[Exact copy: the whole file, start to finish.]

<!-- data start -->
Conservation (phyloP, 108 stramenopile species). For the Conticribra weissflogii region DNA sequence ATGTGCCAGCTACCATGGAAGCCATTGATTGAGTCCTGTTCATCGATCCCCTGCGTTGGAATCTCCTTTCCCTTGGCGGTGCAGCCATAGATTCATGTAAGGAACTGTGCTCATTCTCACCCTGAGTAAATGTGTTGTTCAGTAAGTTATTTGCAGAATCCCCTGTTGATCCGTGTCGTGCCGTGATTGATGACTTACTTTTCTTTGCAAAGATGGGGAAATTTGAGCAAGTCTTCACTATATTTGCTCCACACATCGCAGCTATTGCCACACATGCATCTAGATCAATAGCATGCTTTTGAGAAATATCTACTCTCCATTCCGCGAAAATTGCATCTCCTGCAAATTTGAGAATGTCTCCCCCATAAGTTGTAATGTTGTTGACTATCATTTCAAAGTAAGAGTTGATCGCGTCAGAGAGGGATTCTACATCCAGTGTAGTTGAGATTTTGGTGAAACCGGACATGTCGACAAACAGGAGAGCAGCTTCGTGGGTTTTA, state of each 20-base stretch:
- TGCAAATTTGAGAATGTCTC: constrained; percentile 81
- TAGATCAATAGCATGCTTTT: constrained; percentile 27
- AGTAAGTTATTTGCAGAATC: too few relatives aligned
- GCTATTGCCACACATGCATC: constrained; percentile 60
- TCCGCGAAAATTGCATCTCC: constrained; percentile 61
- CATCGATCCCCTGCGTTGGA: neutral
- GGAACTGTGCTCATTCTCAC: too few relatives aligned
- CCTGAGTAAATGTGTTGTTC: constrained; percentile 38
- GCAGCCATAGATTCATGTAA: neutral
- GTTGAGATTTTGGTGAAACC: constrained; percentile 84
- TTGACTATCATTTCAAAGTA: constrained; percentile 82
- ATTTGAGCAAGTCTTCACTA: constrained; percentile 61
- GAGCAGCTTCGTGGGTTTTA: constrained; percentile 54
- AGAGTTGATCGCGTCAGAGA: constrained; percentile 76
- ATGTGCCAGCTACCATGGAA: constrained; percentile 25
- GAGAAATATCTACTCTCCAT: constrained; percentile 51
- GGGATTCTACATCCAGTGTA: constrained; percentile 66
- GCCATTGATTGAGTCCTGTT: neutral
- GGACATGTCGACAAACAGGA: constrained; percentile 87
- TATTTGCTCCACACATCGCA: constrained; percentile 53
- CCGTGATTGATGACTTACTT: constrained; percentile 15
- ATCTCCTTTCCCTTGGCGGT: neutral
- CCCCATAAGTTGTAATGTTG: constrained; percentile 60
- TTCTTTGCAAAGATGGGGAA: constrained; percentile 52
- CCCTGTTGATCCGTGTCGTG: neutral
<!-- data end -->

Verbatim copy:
Conservation (phyloP, 108 stramenopile species). For the Conticribra weissflogii region DNA sequence ATGTGCCAGCTACCATGGAAGCCATTGATTGAGTCCTGTTCATCGATCCCCTGCGTTGGAATCTCCTTTCCCTTGGCGGTGCAGCCATAGATTCATGTAAGGAACTGTGCTCATTCTCACCCTGAGTAAATGTGTTGTTCAGTAAGTTATTTGCAGAATCCCCTGTTGATCCGTGTCGTGCCGTGATTGATGACTTACTTTTCTTTGCAAAGATGGGGAAATTTGAGCAAGTCTTCACTATATTTGCTCCACACATCGCAGCTATTGCCACACATGCATCTAGATCAATAGCATGCTTTTGAGAAATATCTACTCTCCATTCCGCGAAAATTGCATCTCCTGCAAATTTGAGAATGTCTCCCCCATAAGTTGTAATGTTGTTGACTATCATTTCAAAGTAAGAGTTGATCGCGTCAGAGAGGGATTCTACATCCAGTGTAGTTGAGATTTTGGTGAAACCGGACATGTCGACAAACAGGAGAGCAGCTTCGTGGGTTTTA, state of each 20-base stretch:
- TGCAAATTTGAGAATGTCTC: constrained; percentile 81
- TAGATCAATAGCATGCTTTT: constrained; percentile 27
- AGTAAGTTATTTGCAGAATC: too few relatives aligned
- GCTATTGCCACACATGCATC: constrained; percentile 60
- TCCGCGAAAATTGCATCTCC: constrained; percentile 61
- CATCGATCCCCTGCGTTGGA: neutral
- GGAACTGTGCTCATTCTCAC: too few relatives aligned
- CCTGAGTAAATGTGTTGTTC: constrained; percentile 38
- GCAGCCATAGATTCATGTAA: neutral
- GTTGAGATTTTGGTGAAACC: constrained; percentile 84
- TTGACTATCATTTCAAAGTA: constrained; percentile 82
- ATTTGAGCAAGTCTTCACTA: constrained; percentile 61
- GAGCAGCTTCGTGGGTTTTA: constrained; percentile 54
- AGAGTTGATCGCGTCAGAGA: constrained; percentile 76
- ATGTGCCAGCTACCATGGAA: constrained; percentile 25
- GAGAAATATCTACTCTCCAT: constrained; percentile 51
- GGGATTCTACATCCAGTGTA: constrained; percentile 66
- GCCATTGATTGAGTCCTGTT: neutral
- GGACATGTCGACAAACAGGA: constrained; percentile 87
- TATTTGCTCCACACATCGCA: constrained; percentile 53
- CCGTGATTGATGACTTACTT: constrained; percentile 15
- ATCTCCTTTCCCTTGGCGGT: neutral
- CCCCATAAGTTGTAATGTTG: constrained; percentile 60
- TTCTTTGCAAAGATGGGGAA: constrained; percentile 52
- CCCTGTTGATCCGTGTCGTG: neutral